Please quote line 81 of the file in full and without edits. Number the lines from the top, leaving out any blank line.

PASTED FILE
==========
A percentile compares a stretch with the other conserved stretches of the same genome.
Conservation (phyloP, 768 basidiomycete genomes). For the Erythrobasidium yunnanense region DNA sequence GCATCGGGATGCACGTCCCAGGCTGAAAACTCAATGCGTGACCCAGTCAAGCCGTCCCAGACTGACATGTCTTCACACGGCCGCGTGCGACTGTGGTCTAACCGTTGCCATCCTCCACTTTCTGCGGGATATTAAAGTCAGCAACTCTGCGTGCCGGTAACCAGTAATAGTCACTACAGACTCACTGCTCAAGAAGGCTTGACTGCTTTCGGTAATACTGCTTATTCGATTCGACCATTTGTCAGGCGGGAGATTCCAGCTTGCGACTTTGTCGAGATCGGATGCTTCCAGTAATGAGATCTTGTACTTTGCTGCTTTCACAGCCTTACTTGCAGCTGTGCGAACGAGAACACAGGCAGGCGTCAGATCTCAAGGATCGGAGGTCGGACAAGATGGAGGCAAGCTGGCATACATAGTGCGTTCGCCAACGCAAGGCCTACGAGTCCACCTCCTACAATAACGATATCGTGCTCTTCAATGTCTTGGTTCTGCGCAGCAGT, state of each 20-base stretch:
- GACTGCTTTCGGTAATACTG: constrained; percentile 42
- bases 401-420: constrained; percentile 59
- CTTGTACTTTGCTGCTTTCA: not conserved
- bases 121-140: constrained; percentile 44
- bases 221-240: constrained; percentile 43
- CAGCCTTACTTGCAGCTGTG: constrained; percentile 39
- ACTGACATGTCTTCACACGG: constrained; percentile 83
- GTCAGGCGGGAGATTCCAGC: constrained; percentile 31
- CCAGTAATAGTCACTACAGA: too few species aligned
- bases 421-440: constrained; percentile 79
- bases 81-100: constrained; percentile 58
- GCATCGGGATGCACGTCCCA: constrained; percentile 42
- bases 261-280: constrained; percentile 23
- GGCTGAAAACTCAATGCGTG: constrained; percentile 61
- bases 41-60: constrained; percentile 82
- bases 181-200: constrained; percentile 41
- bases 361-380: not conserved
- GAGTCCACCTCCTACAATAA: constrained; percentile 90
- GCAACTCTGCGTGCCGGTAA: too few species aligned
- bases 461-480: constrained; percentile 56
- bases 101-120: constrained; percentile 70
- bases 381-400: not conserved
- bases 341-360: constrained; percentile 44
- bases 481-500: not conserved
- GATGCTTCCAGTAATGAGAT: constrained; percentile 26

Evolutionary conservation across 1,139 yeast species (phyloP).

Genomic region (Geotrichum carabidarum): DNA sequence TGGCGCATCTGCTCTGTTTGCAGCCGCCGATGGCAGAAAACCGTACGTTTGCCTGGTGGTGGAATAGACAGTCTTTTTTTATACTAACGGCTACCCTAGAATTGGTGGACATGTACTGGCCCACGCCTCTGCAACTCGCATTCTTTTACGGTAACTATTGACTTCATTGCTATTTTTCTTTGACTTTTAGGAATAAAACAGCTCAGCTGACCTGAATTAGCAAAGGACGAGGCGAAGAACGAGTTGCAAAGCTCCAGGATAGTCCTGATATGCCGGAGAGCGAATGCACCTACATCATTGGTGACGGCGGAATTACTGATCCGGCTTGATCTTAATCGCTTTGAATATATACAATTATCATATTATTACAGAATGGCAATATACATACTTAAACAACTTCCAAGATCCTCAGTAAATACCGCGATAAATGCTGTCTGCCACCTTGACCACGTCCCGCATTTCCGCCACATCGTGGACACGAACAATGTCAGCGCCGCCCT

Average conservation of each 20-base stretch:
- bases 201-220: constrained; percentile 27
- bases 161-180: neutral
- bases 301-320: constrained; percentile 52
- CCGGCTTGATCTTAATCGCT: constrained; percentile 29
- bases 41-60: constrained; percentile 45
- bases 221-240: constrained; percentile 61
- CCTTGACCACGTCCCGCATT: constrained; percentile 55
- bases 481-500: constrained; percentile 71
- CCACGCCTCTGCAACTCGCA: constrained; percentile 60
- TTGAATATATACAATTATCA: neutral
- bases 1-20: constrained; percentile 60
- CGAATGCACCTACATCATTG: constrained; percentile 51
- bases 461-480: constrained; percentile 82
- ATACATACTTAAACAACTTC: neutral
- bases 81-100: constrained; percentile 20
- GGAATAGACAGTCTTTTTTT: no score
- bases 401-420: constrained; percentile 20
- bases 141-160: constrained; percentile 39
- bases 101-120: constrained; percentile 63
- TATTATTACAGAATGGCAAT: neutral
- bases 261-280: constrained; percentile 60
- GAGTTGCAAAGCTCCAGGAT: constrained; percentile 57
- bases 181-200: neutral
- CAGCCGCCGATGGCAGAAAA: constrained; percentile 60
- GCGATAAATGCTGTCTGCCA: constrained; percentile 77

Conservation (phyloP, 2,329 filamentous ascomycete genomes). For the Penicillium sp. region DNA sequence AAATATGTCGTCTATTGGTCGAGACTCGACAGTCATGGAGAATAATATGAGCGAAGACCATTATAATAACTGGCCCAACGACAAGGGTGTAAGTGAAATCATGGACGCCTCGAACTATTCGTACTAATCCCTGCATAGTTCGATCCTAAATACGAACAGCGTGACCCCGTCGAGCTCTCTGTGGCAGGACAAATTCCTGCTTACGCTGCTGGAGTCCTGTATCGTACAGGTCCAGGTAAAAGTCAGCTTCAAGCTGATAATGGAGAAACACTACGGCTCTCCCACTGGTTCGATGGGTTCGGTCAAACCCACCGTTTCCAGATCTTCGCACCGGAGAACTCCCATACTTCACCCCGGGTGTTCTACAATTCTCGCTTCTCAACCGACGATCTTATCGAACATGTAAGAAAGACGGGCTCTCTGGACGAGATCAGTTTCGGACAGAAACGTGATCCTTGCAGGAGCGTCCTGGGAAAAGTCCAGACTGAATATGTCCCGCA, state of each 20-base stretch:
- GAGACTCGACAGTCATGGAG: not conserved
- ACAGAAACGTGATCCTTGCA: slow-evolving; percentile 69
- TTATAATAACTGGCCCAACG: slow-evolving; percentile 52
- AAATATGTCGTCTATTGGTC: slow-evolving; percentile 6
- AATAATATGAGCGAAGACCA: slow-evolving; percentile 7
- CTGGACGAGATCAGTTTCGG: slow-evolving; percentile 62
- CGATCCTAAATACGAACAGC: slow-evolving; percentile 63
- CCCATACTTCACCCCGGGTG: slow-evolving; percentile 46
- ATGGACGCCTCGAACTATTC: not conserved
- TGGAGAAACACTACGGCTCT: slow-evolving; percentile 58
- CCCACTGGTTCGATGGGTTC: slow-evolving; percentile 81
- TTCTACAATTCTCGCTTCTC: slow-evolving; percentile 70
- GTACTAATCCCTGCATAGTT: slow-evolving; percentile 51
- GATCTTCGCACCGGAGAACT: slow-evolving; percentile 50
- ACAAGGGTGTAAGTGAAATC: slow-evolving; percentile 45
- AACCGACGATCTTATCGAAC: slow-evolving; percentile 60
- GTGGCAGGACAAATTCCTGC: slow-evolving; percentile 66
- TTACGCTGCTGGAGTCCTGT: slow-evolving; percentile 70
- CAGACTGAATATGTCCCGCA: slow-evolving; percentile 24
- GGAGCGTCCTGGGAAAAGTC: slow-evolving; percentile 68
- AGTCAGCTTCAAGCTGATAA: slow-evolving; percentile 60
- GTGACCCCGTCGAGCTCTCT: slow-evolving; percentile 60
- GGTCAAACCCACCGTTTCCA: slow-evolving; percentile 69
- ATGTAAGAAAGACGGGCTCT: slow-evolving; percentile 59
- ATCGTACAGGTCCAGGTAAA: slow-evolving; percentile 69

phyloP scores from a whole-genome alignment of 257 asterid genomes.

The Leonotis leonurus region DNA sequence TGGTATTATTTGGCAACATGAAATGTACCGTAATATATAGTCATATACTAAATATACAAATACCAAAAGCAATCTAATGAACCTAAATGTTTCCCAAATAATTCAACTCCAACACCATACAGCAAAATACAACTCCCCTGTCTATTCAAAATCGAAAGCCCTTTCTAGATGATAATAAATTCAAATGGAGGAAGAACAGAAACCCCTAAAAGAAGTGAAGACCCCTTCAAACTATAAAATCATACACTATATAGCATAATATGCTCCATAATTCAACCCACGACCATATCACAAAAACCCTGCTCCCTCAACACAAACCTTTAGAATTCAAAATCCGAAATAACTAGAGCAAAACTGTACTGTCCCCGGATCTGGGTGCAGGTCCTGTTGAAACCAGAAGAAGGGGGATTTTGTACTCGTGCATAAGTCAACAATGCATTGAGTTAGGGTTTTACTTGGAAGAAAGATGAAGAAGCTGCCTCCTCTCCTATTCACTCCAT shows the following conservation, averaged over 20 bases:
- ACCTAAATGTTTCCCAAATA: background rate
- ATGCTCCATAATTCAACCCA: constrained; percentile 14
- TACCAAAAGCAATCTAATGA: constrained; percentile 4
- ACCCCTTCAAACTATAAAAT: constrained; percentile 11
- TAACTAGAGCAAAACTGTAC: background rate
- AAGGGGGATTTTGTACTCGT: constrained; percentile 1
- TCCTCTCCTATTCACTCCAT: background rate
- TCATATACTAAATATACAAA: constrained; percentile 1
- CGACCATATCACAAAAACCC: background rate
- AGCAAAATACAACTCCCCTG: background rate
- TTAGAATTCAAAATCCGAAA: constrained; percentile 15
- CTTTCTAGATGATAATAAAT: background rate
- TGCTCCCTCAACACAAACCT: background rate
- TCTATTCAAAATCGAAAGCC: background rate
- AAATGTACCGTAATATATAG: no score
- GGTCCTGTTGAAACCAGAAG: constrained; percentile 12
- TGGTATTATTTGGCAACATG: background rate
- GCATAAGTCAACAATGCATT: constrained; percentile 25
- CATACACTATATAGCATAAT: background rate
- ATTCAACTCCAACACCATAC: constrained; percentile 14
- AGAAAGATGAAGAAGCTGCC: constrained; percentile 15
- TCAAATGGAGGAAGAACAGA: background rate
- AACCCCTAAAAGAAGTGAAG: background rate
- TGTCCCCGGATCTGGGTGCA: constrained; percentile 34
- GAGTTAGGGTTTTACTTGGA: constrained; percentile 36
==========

- ATCGTACAGGTCCAGGTAAA: slow-evolving; percentile 69